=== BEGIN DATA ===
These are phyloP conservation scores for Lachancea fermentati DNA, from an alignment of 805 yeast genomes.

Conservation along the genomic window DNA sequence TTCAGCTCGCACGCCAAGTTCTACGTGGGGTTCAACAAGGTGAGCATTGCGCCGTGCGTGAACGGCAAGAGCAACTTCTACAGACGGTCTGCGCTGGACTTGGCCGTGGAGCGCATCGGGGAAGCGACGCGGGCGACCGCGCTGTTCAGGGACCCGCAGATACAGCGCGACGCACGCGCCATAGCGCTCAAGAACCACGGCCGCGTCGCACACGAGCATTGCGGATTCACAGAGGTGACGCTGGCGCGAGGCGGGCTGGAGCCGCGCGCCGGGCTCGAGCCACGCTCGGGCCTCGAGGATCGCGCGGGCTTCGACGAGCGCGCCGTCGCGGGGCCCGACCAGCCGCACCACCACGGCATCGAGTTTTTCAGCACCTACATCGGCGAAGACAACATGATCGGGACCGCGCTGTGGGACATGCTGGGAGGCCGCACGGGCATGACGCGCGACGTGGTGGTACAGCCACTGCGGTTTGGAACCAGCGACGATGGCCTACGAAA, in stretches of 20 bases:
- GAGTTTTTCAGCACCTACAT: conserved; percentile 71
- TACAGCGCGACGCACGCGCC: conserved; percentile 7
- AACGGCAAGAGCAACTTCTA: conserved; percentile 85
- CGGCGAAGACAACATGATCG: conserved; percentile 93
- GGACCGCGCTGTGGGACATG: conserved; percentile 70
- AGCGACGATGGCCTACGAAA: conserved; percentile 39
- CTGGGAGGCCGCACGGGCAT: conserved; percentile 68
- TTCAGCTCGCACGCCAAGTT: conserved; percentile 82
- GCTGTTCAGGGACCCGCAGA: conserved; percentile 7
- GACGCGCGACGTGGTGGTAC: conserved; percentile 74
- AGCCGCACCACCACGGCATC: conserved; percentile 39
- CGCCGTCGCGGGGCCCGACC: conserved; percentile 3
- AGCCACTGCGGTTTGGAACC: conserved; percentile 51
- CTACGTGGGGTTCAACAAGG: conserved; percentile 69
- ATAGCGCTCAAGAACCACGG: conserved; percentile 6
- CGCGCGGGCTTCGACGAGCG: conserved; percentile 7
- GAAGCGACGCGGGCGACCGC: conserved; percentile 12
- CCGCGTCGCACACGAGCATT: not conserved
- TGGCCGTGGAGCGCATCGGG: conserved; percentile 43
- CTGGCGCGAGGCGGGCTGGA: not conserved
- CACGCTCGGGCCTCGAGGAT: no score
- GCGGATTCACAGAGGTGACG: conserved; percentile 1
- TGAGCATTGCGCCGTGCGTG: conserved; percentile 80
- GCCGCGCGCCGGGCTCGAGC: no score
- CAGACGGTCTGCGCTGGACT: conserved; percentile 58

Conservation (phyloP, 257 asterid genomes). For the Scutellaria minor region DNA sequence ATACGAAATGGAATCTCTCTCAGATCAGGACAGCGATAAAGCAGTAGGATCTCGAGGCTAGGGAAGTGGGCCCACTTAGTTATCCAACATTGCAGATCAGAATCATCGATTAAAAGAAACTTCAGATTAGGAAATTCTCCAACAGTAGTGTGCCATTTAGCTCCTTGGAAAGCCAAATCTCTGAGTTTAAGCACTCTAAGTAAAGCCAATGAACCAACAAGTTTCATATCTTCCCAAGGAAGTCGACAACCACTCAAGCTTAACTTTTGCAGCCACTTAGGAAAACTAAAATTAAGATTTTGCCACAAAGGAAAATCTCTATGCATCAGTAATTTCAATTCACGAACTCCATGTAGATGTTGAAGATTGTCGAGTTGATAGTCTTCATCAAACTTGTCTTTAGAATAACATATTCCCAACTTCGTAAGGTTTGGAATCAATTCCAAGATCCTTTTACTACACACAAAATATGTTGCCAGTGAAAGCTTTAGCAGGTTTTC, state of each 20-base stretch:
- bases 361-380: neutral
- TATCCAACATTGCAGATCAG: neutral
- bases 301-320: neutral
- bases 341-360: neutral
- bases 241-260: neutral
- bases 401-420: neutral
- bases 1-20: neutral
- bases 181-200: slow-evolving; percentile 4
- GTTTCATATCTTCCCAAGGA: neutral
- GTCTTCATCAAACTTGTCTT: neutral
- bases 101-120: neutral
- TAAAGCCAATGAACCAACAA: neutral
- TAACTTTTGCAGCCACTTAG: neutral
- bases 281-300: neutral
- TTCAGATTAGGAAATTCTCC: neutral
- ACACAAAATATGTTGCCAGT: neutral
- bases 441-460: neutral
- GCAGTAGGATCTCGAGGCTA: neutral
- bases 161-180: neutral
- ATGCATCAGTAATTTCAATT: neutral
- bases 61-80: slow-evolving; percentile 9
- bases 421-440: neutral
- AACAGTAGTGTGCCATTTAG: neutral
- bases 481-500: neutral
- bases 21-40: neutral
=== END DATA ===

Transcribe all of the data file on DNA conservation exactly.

These are phyloP conservation scores for Lachancea fermentati DNA, from an alignment of 805 yeast genomes.

Conservation along the genomic window DNA sequence TTCAGCTCGCACGCCAAGTTCTACGTGGGGTTCAACAAGGTGAGCATTGCGCCGTGCGTGAACGGCAAGAGCAACTTCTACAGACGGTCTGCGCTGGACTTGGCCGTGGAGCGCATCGGGGAAGCGACGCGGGCGACCGCGCTGTTCAGGGACCCGCAGATACAGCGCGACGCACGCGCCATAGCGCTCAAGAACCACGGCCGCGTCGCACACGAGCATTGCGGATTCACAGAGGTGACGCTGGCGCGAGGCGGGCTGGAGCCGCGCGCCGGGCTCGAGCCACGCTCGGGCCTCGAGGATCGCGCGGGCTTCGACGAGCGCGCCGTCGCGGGGCCCGACCAGCCGCACCACCACGGCATCGAGTTTTTCAGCACCTACATCGGCGAAGACAACATGATCGGGACCGCGCTGTGGGACATGCTGGGAGGCCGCACGGGCATGACGCGCGACGTGGTGGTACAGCCACTGCGGTTTGGAACCAGCGACGATGGCCTACGAAA, in stretches of 20 bases:
- GAGTTTTTCAGCACCTACAT: conserved; percentile 71
- TACAGCGCGACGCACGCGCC: conserved; percentile 7
- AACGGCAAGAGCAACTTCTA: conserved; percentile 85
- CGGCGAAGACAACATGATCG: conserved; percentile 93
- GGACCGCGCTGTGGGACATG: conserved; percentile 70
- AGCGACGATGGCCTACGAAA: conserved; percentile 39
- CTGGGAGGCCGCACGGGCAT: conserved; percentile 68
- TTCAGCTCGCACGCCAAGTT: conserved; percentile 82
- GCTGTTCAGGGACCCGCAGA: conserved; percentile 7
- GACGCGCGACGTGGTGGTAC: conserved; percentile 74
- AGCCGCACCACCACGGCATC: conserved; percentile 39
- CGCCGTCGCGGGGCCCGACC: conserved; percentile 3
- AGCCACTGCGGTTTGGAACC: conserved; percentile 51
- CTACGTGGGGTTCAACAAGG: conserved; percentile 69
- ATAGCGCTCAAGAACCACGG: conserved; percentile 6
- CGCGCGGGCTTCGACGAGCG: conserved; percentile 7
- GAAGCGACGCGGGCGACCGC: conserved; percentile 12
- CCGCGTCGCACACGAGCATT: not conserved
- TGGCCGTGGAGCGCATCGGG: conserved; percentile 43
- CTGGCGCGAGGCGGGCTGGA: not conserved
- CACGCTCGGGCCTCGAGGAT: no score
- GCGGATTCACAGAGGTGACG: conserved; percentile 1
- TGAGCATTGCGCCGTGCGTG: conserved; percentile 80
- GCCGCGCGCCGGGCTCGAGC: no score
- CAGACGGTCTGCGCTGGACT: conserved; percentile 58

Conservation (phyloP, 257 asterid genomes). For the Scutellaria minor region DNA sequence ATACGAAATGGAATCTCTCTCAGATCAGGACAGCGATAAAGCAGTAGGATCTCGAGGCTAGGGAAGTGGGCCCACTTAGTTATCCAACATTGCAGATCAGAATCATCGATTAAAAGAAACTTCAGATTAGGAAATTCTCCAACAGTAGTGTGCCATTTAGCTCCTTGGAAAGCCAAATCTCTGAGTTTAAGCACTCTAAGTAAAGCCAATGAACCAACAAGTTTCATATCTTCCCAAGGAAGTCGACAACCACTCAAGCTTAACTTTTGCAGCCACTTAGGAAAACTAAAATTAAGATTTTGCCACAAAGGAAAATCTCTATGCATCAGTAATTTCAATTCACGAACTCCATGTAGATGTTGAAGATTGTCGAGTTGATAGTCTTCATCAAACTTGTCTTTAGAATAACATATTCCCAACTTCGTAAGGTTTGGAATCAATTCCAAGATCCTTTTACTACACACAAAATATGTTGCCAGTGAAAGCTTTAGCAGGTTTTC, state of each 20-base stretch:
- bases 361-380: neutral
- TATCCAACATTGCAGATCAG: neutral
- bases 301-320: neutral
- bases 341-360: neutral
- bases 241-260: neutral
- bases 401-420: neutral
- bases 1-20: neutral
- bases 181-200: slow-evolving; percentile 4
- GTTTCATATCTTCCCAAGGA: neutral
- GTCTTCATCAAACTTGTCTT: neutral
- bases 101-120: neutral
- TAAAGCCAATGAACCAACAA: neutral
- TAACTTTTGCAGCCACTTAG: neutral
- bases 281-300: neutral
- TTCAGATTAGGAAATTCTCC: neutral
- ACACAAAATATGTTGCCAGT: neutral
- bases 441-460: neutral
- GCAGTAGGATCTCGAGGCTA: neutral
- bases 161-180: neutral
- ATGCATCAGTAATTTCAATT: neutral
- bases 61-80: slow-evolving; percentile 9
- bases 421-440: neutral
- AACAGTAGTGTGCCATTTAG: neutral
- bases 481-500: neutral
- bases 21-40: neutral